Fed’s bullard calls for faster policy tightening, citing “inflation shock”


St. Louis Federal Reserve Bank James Bullard on Friday called on the Fed to start tightening monetary policy, citing surprisingly high inflation, strong economic growth and a very tight labor market poised to strengthen further.

“These considerations suggest that the FOMC at future meetings may consider removing the accommodations at a faster pace,” Bullard told the Missouri Bankers Association, referring to the Federal Open Market Committee that sets US monetary policy at the Fed.

A government report early Friday showing weaker-than-expected job growth in November did not appear to stand in the way of that view. Inflation has risen sharply, he said, adding that he expects to continue to see a “dramatic improvement” in the US labor market.

Bullard has been among the Fed’s most hawkish policymakers, urging the central bank to end its bond-buying program by early next year to put the Fed in a position to start raising prices. interest rate as early as the spring if necessary to contain inflation. Friday’s remarks went further.

It is too early to assess the impact of the emergence of the new Omicron variant of COVID-19 on the U.S. economy, he said.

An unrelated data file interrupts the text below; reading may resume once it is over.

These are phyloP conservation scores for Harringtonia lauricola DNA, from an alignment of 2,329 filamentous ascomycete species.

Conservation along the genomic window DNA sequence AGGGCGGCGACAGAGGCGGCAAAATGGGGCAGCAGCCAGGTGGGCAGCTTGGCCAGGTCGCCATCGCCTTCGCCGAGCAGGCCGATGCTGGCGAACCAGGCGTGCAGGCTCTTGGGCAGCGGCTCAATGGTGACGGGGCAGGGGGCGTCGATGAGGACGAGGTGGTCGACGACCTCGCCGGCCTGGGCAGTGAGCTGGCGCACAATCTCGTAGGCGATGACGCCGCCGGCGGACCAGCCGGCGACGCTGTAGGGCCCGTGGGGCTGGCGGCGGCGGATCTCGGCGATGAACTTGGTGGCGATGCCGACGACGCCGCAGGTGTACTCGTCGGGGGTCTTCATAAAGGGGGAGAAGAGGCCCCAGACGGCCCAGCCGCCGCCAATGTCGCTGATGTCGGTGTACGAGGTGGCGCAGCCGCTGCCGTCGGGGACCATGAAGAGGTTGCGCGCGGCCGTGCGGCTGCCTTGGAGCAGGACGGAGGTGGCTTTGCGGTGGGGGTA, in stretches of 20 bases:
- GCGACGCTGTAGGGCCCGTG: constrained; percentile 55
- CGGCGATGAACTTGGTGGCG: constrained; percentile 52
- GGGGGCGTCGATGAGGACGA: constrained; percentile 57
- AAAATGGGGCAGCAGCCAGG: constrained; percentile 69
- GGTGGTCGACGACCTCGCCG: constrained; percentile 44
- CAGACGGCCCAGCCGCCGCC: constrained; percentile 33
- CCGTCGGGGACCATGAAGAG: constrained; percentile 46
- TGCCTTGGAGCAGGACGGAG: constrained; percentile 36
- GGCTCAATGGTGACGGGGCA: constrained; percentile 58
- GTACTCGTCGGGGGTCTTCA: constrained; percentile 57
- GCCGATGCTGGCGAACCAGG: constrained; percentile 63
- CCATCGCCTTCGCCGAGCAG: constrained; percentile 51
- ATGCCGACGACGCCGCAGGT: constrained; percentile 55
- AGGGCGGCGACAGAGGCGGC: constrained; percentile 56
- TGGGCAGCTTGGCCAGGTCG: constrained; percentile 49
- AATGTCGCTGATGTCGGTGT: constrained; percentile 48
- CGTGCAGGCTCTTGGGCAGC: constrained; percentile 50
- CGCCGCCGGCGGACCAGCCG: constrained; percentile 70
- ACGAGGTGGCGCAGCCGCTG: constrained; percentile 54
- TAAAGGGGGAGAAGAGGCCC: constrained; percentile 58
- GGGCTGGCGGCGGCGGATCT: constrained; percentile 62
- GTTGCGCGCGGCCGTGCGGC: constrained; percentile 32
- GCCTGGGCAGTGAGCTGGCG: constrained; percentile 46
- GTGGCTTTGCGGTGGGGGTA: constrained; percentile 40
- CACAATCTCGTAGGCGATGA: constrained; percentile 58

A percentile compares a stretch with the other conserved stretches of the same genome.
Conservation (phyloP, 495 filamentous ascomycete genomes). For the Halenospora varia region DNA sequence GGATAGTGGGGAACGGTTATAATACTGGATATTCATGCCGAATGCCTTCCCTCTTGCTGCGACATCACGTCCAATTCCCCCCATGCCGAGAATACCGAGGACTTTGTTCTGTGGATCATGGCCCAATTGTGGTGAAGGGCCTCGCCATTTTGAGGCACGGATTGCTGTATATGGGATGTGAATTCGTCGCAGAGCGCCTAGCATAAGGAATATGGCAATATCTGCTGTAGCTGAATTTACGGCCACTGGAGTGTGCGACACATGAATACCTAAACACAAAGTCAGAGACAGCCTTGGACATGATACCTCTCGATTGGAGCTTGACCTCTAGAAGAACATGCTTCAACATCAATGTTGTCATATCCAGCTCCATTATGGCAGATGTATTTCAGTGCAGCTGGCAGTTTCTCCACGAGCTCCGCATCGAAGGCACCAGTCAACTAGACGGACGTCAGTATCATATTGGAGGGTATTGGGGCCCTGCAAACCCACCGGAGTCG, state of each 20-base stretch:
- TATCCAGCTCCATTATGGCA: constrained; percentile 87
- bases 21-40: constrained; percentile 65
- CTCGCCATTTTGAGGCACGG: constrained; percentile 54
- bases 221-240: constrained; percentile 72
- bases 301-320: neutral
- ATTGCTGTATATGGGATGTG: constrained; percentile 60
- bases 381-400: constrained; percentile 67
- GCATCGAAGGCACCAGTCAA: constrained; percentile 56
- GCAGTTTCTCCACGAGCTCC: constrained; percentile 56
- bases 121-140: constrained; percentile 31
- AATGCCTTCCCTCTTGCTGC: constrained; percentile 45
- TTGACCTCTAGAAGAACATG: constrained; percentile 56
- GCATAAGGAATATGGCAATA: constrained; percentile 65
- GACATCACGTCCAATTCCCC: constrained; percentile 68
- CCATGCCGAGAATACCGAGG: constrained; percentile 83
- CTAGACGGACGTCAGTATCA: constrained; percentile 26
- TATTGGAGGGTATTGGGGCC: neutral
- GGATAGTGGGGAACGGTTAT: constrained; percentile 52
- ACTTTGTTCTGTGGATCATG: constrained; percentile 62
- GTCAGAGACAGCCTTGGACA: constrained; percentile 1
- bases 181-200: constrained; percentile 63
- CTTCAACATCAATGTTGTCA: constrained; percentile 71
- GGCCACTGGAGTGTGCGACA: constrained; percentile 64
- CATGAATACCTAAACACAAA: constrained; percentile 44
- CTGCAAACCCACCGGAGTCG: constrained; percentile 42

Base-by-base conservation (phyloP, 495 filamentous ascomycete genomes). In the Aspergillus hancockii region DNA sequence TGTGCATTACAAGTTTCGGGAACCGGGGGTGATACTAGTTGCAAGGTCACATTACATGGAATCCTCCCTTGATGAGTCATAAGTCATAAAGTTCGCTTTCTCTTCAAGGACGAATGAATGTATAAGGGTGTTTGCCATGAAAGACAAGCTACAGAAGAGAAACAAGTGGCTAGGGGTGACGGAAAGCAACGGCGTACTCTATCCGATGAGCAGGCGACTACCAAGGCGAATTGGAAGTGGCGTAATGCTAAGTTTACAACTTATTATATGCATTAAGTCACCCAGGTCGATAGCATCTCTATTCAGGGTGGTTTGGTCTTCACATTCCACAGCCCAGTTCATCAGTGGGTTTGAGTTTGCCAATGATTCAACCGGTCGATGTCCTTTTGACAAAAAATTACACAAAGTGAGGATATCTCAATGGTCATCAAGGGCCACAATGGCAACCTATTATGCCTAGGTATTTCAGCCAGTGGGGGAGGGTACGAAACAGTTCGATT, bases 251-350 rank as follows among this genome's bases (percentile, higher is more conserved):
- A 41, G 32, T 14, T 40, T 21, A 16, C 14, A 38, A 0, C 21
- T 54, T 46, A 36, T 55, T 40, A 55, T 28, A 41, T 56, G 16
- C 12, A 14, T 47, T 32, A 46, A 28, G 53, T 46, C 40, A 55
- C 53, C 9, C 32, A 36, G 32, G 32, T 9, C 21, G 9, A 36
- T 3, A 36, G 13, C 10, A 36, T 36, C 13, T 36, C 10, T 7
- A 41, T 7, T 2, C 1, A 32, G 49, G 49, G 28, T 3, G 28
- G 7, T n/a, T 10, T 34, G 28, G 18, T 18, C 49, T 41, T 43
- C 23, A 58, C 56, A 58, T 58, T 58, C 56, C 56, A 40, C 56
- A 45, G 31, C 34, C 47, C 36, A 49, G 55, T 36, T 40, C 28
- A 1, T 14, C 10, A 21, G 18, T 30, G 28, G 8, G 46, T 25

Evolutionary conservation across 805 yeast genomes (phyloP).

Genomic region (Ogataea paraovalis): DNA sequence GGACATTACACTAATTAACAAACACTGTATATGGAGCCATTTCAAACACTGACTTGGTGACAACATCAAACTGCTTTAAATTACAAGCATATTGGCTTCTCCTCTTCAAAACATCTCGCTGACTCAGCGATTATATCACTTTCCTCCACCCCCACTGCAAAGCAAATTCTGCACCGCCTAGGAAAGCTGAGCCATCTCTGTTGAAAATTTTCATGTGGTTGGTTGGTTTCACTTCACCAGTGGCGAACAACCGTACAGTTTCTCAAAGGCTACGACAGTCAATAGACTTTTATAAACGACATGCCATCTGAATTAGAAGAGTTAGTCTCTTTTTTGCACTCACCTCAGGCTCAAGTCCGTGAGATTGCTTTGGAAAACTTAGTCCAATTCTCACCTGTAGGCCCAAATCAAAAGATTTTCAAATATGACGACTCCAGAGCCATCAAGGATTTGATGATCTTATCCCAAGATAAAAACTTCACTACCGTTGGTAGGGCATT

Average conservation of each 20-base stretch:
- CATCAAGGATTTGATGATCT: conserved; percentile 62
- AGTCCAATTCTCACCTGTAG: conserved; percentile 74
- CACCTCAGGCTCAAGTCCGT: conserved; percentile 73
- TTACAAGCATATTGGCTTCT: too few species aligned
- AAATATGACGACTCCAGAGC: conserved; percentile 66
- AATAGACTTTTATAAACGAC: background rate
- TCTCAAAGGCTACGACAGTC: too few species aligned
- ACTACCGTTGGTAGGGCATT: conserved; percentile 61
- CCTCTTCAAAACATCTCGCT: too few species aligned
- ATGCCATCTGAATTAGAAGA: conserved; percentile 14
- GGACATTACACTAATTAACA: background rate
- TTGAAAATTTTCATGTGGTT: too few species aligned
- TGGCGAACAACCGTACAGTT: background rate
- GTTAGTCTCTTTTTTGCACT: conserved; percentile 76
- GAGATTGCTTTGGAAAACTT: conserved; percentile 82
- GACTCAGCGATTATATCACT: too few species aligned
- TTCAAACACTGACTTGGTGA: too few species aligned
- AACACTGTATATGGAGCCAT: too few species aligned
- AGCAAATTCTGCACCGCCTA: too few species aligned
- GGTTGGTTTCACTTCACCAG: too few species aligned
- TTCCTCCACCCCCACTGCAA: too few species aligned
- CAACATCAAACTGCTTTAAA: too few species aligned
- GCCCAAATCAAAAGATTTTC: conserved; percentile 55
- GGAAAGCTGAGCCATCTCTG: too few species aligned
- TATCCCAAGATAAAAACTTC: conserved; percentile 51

The Fed’s policymakers will meet on December 14 and 15 and will consider accelerating the cut to its bond buying program, which is currently expected to end by June of next year. Even with the cuts, the Fed is still actively relaxing its monetary policy by buying bonds; interest rates have remained close to zero where they are since March 2020.

Given the unexpected shock to inflation this year and despite remaining pandemic risks, Bullard said “the Federal Open Market Committee (FOMC) should remove the accommodation from monetary policy.”
Source: Reuters (Reporting by Ann Saphir; editing by Dan Burns and Chizu Nomiyama)


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